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AuthorizationStoreRoleProvider.ApplicationName Property

Gets or sets the name of the authorization store application for which to store and retrieve role information.

Namespace:  System.Web.Security
Assembly:  System.Web (in System.Web.dll)

public override string ApplicationName { get; set; }

Property Value

Type: System.String
The name of the authorization store application for which to store and retrieve role information. The default is the HttpRequest.ApplicationPath property value for the current HttpContext.Request.


An attempt was made to set the ApplicationName to a string that is longer than 256 characters.

The ApplicationName is used by the AuthorizationStoreRoleProvider to associate users and roles with different authorization-manager applications, which enables multiple ASP.NET applications to use the same authorization-manager policy store to store role information without running into conflicts between duplicate role names. Alternatively, multiple ASP.NET applications can use the same policy store by specifying the same value in the ApplicationName property. The ApplicationName property can be set programmatically, or it can be set declaratively in the application's Web.config file by using the applicationName attribute.

If a value is not specified for the applicationName attribute in the Web.config file, then the HttpRequest.ApplicationPath property value for the current HttpContext.Request object is used.


Authorization-manager application names cannot contain the "/" character that is included in the HttpRequest.ApplicationPath property. As a result, the default value for the ApplicationName property cannot be used as an authorization-manager application name, and in the application's Web.config file, you must always specify an applicationName attribute in the provider element to configure your AuthorizationStoreRoleProvider instance.

Caution noteCaution

Because a single default role provider instance is used for all of the requests served by an HttpApplication object, you can have multiple requests executing concurrently and attempting to set the ApplicationName property value. The ApplicationName property is not thread safe for multiple writes, and changing the ApplicationName property value can result in unexpected behavior when there are multiple users of an application. We recommend that you avoid writing code that allows users to set the ApplicationName property unless you must. An example of an application where setting the ApplicationName property may be required is an administrative application that manages role data for multiple applications. Such an application should be a single-user application and not a Web application.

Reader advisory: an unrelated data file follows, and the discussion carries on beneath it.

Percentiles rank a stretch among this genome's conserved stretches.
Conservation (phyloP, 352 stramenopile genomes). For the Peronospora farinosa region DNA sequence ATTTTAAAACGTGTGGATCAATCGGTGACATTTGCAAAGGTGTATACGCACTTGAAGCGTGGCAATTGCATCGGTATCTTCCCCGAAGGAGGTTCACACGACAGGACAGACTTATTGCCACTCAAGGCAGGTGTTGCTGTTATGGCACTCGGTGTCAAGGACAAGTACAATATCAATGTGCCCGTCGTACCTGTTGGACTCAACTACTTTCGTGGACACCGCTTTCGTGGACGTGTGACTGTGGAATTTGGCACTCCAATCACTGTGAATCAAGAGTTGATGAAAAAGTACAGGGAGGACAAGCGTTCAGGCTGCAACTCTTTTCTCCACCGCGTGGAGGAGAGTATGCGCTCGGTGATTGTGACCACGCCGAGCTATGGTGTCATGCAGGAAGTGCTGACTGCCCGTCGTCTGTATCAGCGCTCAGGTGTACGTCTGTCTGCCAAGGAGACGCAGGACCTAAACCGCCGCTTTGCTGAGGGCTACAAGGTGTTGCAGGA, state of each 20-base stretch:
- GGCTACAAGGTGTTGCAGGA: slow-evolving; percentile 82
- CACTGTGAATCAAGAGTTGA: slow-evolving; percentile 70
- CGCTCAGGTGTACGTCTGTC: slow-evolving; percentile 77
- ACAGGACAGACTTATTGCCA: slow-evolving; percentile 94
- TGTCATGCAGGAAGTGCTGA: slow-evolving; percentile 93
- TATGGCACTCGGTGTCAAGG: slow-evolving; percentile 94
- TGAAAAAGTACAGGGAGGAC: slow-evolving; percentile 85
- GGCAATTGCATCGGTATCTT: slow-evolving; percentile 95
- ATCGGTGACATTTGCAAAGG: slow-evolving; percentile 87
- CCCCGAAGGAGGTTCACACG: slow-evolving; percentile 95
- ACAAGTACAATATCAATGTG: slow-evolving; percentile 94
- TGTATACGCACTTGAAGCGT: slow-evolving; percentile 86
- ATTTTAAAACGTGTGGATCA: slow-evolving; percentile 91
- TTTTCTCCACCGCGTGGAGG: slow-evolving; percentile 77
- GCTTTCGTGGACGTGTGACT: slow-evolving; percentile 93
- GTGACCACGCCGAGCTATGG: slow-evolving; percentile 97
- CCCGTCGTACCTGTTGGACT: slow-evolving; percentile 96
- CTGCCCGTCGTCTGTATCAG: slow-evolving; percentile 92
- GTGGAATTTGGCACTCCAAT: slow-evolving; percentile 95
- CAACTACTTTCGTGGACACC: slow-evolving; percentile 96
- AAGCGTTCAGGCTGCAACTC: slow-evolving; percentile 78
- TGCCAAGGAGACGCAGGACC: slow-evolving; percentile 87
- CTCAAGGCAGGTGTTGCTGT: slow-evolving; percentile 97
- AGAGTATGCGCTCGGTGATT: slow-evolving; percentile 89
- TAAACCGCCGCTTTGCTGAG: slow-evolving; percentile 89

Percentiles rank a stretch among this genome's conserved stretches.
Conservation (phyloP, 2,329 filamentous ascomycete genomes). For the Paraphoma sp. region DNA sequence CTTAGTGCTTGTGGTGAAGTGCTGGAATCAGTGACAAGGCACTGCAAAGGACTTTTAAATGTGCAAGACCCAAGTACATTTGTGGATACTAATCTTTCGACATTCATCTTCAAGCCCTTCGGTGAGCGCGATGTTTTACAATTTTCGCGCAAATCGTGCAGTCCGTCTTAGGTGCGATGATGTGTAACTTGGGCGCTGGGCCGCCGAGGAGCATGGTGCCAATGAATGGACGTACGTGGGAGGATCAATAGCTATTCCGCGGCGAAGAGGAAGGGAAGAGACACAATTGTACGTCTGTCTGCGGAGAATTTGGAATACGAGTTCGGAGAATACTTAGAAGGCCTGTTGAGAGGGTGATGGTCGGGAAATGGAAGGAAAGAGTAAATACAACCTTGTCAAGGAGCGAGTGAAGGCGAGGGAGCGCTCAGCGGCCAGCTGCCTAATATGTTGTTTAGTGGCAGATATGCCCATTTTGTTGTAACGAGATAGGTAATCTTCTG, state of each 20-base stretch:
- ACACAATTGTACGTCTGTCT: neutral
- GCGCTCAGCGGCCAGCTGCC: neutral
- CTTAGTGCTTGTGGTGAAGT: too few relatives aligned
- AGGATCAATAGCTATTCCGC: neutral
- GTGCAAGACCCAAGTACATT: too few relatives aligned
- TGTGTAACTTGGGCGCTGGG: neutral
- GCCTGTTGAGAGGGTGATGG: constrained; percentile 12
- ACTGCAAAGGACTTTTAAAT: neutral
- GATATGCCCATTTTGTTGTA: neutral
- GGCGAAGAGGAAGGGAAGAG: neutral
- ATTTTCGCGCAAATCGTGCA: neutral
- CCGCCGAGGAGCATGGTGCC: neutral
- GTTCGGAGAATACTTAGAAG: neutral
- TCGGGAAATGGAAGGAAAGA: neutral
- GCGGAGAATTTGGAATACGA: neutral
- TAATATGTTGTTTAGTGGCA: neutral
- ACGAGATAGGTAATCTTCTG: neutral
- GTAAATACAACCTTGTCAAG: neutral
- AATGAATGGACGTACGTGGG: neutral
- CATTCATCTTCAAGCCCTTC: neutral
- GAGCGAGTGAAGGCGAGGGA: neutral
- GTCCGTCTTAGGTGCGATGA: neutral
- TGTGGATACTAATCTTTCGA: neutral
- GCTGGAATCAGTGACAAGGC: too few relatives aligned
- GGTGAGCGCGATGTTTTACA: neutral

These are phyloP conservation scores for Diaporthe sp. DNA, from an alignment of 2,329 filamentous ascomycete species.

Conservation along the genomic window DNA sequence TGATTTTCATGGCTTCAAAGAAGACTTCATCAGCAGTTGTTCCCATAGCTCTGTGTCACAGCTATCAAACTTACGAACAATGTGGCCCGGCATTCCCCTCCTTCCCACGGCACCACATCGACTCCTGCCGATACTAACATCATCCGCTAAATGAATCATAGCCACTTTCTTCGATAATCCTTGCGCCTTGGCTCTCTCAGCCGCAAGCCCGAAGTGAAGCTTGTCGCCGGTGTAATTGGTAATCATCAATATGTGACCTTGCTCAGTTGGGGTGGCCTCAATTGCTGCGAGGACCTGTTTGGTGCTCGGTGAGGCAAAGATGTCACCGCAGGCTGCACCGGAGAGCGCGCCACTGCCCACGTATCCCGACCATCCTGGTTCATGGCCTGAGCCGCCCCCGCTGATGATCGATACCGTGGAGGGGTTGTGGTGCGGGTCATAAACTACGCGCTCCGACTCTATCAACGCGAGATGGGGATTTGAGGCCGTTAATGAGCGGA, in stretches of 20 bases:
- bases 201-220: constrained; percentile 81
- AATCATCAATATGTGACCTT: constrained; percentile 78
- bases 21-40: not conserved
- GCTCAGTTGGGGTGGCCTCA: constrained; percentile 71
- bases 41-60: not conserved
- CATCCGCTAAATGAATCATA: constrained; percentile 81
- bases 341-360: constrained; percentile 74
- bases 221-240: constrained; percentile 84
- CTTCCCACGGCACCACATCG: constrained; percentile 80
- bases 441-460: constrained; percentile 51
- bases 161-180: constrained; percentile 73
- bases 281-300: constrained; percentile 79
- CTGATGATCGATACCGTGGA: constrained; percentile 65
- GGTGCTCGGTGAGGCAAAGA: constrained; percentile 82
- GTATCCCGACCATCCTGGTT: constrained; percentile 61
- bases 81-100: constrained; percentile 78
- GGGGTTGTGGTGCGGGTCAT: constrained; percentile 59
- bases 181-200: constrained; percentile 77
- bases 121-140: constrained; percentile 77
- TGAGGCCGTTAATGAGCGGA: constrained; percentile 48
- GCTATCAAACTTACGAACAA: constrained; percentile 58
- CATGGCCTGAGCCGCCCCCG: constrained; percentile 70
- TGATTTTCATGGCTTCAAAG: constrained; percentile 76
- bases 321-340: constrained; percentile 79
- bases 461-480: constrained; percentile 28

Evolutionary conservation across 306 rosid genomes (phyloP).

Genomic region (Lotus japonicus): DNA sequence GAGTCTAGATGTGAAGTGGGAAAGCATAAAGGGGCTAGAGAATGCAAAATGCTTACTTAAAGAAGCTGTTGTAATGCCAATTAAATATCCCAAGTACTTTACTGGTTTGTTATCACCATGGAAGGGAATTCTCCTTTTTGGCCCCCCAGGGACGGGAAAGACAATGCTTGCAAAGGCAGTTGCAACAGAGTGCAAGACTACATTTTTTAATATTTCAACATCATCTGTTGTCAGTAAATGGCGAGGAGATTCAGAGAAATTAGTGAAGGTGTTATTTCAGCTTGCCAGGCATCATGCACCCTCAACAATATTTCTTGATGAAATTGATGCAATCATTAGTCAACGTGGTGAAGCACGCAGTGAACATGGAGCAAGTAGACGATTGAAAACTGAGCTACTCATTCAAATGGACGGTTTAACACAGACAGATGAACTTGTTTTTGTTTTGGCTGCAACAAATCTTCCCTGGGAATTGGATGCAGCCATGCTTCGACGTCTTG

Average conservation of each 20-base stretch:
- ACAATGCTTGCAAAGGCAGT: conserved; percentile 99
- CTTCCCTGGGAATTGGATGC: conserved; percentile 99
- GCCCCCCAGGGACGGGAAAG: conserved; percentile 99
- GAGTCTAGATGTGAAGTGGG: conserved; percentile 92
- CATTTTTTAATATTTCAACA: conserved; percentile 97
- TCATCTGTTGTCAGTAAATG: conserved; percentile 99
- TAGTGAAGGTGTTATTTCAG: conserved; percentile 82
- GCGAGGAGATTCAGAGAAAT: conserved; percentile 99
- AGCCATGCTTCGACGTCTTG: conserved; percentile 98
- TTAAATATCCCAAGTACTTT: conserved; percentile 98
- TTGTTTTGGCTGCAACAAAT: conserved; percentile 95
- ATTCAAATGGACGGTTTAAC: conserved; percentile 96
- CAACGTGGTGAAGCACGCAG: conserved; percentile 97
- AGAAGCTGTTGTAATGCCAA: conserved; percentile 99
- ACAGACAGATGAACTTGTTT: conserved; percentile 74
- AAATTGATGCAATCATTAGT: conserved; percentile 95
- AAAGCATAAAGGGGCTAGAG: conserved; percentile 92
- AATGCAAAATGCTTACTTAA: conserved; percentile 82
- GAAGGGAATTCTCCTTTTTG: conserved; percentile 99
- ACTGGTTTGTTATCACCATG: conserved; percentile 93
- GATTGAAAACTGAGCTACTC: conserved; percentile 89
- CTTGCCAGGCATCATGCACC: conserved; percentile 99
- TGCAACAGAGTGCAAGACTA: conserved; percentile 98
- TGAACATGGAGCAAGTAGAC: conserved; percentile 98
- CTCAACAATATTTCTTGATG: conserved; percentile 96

The following example shows the roleManager element in the system.web section of the Web.config file for an ASP.NET application. It specifies the application's AuthorizationStoreRoleProvider instance and sets the ApplicationName property to MyApplication.

<roleManager defaultProvider="AuthorizationStoreProvider" 
  cookieProtection="All" >
      applicationName="MyApplication" />

.NET Framework

Supported in: 4.5.2, 4.5.1, 4.5, 4, 3.5, 3.0, 2.0

Windows 8.1, Windows Server 2012 R2, Windows 8, Windows Server 2012, Windows 7, Windows Vista SP2, Windows Server 2008 (Server Core Role not supported), Windows Server 2008 R2 (Server Core Role supported with SP1 or later; Itanium not supported)

The .NET Framework does not support all versions of every platform. For a list of the supported versions, see .NET Framework System Requirements.

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